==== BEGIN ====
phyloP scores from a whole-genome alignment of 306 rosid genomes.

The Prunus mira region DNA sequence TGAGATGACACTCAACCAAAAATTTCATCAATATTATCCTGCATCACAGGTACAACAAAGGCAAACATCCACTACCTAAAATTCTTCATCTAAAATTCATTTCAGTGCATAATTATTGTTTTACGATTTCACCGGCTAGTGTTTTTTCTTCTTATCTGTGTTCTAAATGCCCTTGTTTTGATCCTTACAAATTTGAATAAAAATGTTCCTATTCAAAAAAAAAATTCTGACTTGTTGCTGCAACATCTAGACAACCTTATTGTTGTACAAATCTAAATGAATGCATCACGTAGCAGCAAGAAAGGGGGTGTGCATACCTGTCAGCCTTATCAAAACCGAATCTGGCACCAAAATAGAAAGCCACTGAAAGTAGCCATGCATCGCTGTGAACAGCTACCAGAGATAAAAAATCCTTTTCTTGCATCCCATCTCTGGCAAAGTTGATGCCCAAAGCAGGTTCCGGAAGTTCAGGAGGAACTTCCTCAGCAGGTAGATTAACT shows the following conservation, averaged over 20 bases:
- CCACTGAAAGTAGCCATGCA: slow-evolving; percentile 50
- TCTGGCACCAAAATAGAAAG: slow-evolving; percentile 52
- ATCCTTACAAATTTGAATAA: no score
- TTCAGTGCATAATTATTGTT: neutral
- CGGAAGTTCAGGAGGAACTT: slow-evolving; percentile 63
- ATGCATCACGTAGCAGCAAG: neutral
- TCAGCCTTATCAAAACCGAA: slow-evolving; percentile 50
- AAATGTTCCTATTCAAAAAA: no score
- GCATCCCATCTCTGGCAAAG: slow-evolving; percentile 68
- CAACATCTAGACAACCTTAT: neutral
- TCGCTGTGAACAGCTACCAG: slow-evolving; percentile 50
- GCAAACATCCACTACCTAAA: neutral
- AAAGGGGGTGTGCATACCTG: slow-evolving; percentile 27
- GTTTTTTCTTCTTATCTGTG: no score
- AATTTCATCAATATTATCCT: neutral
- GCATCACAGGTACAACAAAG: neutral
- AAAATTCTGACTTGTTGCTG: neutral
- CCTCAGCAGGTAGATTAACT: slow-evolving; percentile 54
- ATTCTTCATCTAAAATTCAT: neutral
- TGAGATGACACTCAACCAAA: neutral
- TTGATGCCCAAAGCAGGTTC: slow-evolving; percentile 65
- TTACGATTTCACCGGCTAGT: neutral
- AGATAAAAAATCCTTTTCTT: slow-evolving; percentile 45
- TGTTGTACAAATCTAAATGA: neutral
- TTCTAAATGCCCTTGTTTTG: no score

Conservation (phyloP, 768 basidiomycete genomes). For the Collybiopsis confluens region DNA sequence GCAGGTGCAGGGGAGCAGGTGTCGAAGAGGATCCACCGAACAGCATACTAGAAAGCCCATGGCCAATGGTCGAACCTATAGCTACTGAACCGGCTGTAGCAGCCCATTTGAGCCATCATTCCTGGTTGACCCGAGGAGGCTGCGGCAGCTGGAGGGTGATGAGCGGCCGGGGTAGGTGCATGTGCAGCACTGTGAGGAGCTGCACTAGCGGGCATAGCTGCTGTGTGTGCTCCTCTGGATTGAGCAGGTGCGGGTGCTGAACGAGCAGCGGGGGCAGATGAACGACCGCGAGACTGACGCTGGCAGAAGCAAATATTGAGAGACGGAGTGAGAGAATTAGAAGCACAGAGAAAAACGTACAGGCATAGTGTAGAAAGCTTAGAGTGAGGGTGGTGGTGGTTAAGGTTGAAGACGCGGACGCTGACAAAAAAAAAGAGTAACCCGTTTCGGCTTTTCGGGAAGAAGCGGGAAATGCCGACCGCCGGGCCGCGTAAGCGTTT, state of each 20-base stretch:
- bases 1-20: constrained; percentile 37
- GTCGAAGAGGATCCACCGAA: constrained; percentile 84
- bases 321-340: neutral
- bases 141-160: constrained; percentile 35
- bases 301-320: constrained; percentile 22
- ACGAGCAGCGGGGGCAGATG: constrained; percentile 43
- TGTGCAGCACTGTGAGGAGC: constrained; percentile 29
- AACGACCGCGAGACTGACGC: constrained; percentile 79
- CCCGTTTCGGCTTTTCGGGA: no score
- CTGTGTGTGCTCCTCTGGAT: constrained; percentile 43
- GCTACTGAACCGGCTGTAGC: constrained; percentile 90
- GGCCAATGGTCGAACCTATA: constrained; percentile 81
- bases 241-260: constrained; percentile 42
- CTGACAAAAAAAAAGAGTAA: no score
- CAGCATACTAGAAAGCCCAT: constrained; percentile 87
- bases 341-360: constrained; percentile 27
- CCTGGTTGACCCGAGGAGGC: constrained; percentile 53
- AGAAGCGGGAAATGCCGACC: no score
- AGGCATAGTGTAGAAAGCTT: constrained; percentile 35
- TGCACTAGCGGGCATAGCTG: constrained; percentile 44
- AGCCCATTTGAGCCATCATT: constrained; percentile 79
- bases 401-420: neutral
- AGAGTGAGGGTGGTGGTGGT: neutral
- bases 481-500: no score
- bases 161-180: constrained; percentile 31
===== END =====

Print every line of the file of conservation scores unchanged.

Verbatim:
phyloP scores from a whole-genome alignment of 306 rosid genomes.

The Prunus mira region DNA sequence TGAGATGACACTCAACCAAAAATTTCATCAATATTATCCTGCATCACAGGTACAACAAAGGCAAACATCCACTACCTAAAATTCTTCATCTAAAATTCATTTCAGTGCATAATTATTGTTTTACGATTTCACCGGCTAGTGTTTTTTCTTCTTATCTGTGTTCTAAATGCCCTTGTTTTGATCCTTACAAATTTGAATAAAAATGTTCCTATTCAAAAAAAAAATTCTGACTTGTTGCTGCAACATCTAGACAACCTTATTGTTGTACAAATCTAAATGAATGCATCACGTAGCAGCAAGAAAGGGGGTGTGCATACCTGTCAGCCTTATCAAAACCGAATCTGGCACCAAAATAGAAAGCCACTGAAAGTAGCCATGCATCGCTGTGAACAGCTACCAGAGATAAAAAATCCTTTTCTTGCATCCCATCTCTGGCAAAGTTGATGCCCAAAGCAGGTTCCGGAAGTTCAGGAGGAACTTCCTCAGCAGGTAGATTAACT shows the following conservation, averaged over 20 bases:
- CCACTGAAAGTAGCCATGCA: slow-evolving; percentile 50
- TCTGGCACCAAAATAGAAAG: slow-evolving; percentile 52
- ATCCTTACAAATTTGAATAA: no score
- TTCAGTGCATAATTATTGTT: neutral
- CGGAAGTTCAGGAGGAACTT: slow-evolving; percentile 63
- ATGCATCACGTAGCAGCAAG: neutral
- TCAGCCTTATCAAAACCGAA: slow-evolving; percentile 50
- AAATGTTCCTATTCAAAAAA: no score
- GCATCCCATCTCTGGCAAAG: slow-evolving; percentile 68
- CAACATCTAGACAACCTTAT: neutral
- TCGCTGTGAACAGCTACCAG: slow-evolving; percentile 50
- GCAAACATCCACTACCTAAA: neutral
- AAAGGGGGTGTGCATACCTG: slow-evolving; percentile 27
- GTTTTTTCTTCTTATCTGTG: no score
- AATTTCATCAATATTATCCT: neutral
- GCATCACAGGTACAACAAAG: neutral
- AAAATTCTGACTTGTTGCTG: neutral
- CCTCAGCAGGTAGATTAACT: slow-evolving; percentile 54
- ATTCTTCATCTAAAATTCAT: neutral
- TGAGATGACACTCAACCAAA: neutral
- TTGATGCCCAAAGCAGGTTC: slow-evolving; percentile 65
- TTACGATTTCACCGGCTAGT: neutral
- AGATAAAAAATCCTTTTCTT: slow-evolving; percentile 45
- TGTTGTACAAATCTAAATGA: neutral
- TTCTAAATGCCCTTGTTTTG: no score

Conservation (phyloP, 768 basidiomycete genomes). For the Collybiopsis confluens region DNA sequence GCAGGTGCAGGGGAGCAGGTGTCGAAGAGGATCCACCGAACAGCATACTAGAAAGCCCATGGCCAATGGTCGAACCTATAGCTACTGAACCGGCTGTAGCAGCCCATTTGAGCCATCATTCCTGGTTGACCCGAGGAGGCTGCGGCAGCTGGAGGGTGATGAGCGGCCGGGGTAGGTGCATGTGCAGCACTGTGAGGAGCTGCACTAGCGGGCATAGCTGCTGTGTGTGCTCCTCTGGATTGAGCAGGTGCGGGTGCTGAACGAGCAGCGGGGGCAGATGAACGACCGCGAGACTGACGCTGGCAGAAGCAAATATTGAGAGACGGAGTGAGAGAATTAGAAGCACAGAGAAAAACGTACAGGCATAGTGTAGAAAGCTTAGAGTGAGGGTGGTGGTGGTTAAGGTTGAAGACGCGGACGCTGACAAAAAAAAAGAGTAACCCGTTTCGGCTTTTCGGGAAGAAGCGGGAAATGCCGACCGCCGGGCCGCGTAAGCGTTT, state of each 20-base stretch:
- bases 1-20: constrained; percentile 37
- GTCGAAGAGGATCCACCGAA: constrained; percentile 84
- bases 321-340: neutral
- bases 141-160: constrained; percentile 35
- bases 301-320: constrained; percentile 22
- ACGAGCAGCGGGGGCAGATG: constrained; percentile 43
- TGTGCAGCACTGTGAGGAGC: constrained; percentile 29
- AACGACCGCGAGACTGACGC: constrained; percentile 79
- CCCGTTTCGGCTTTTCGGGA: no score
- CTGTGTGTGCTCCTCTGGAT: constrained; percentile 43
- GCTACTGAACCGGCTGTAGC: constrained; percentile 90
- GGCCAATGGTCGAACCTATA: constrained; percentile 81
- bases 241-260: constrained; percentile 42
- CTGACAAAAAAAAAGAGTAA: no score
- CAGCATACTAGAAAGCCCAT: constrained; percentile 87
- bases 341-360: constrained; percentile 27
- CCTGGTTGACCCGAGGAGGC: constrained; percentile 53
- AGAAGCGGGAAATGCCGACC: no score
- AGGCATAGTGTAGAAAGCTT: constrained; percentile 35
- TGCACTAGCGGGCATAGCTG: constrained; percentile 44
- AGCCCATTTGAGCCATCATT: constrained; percentile 79
- bases 401-420: neutral
- AGAGTGAGGGTGGTGGTGGT: neutral
- bases 481-500: no score
- bases 161-180: constrained; percentile 31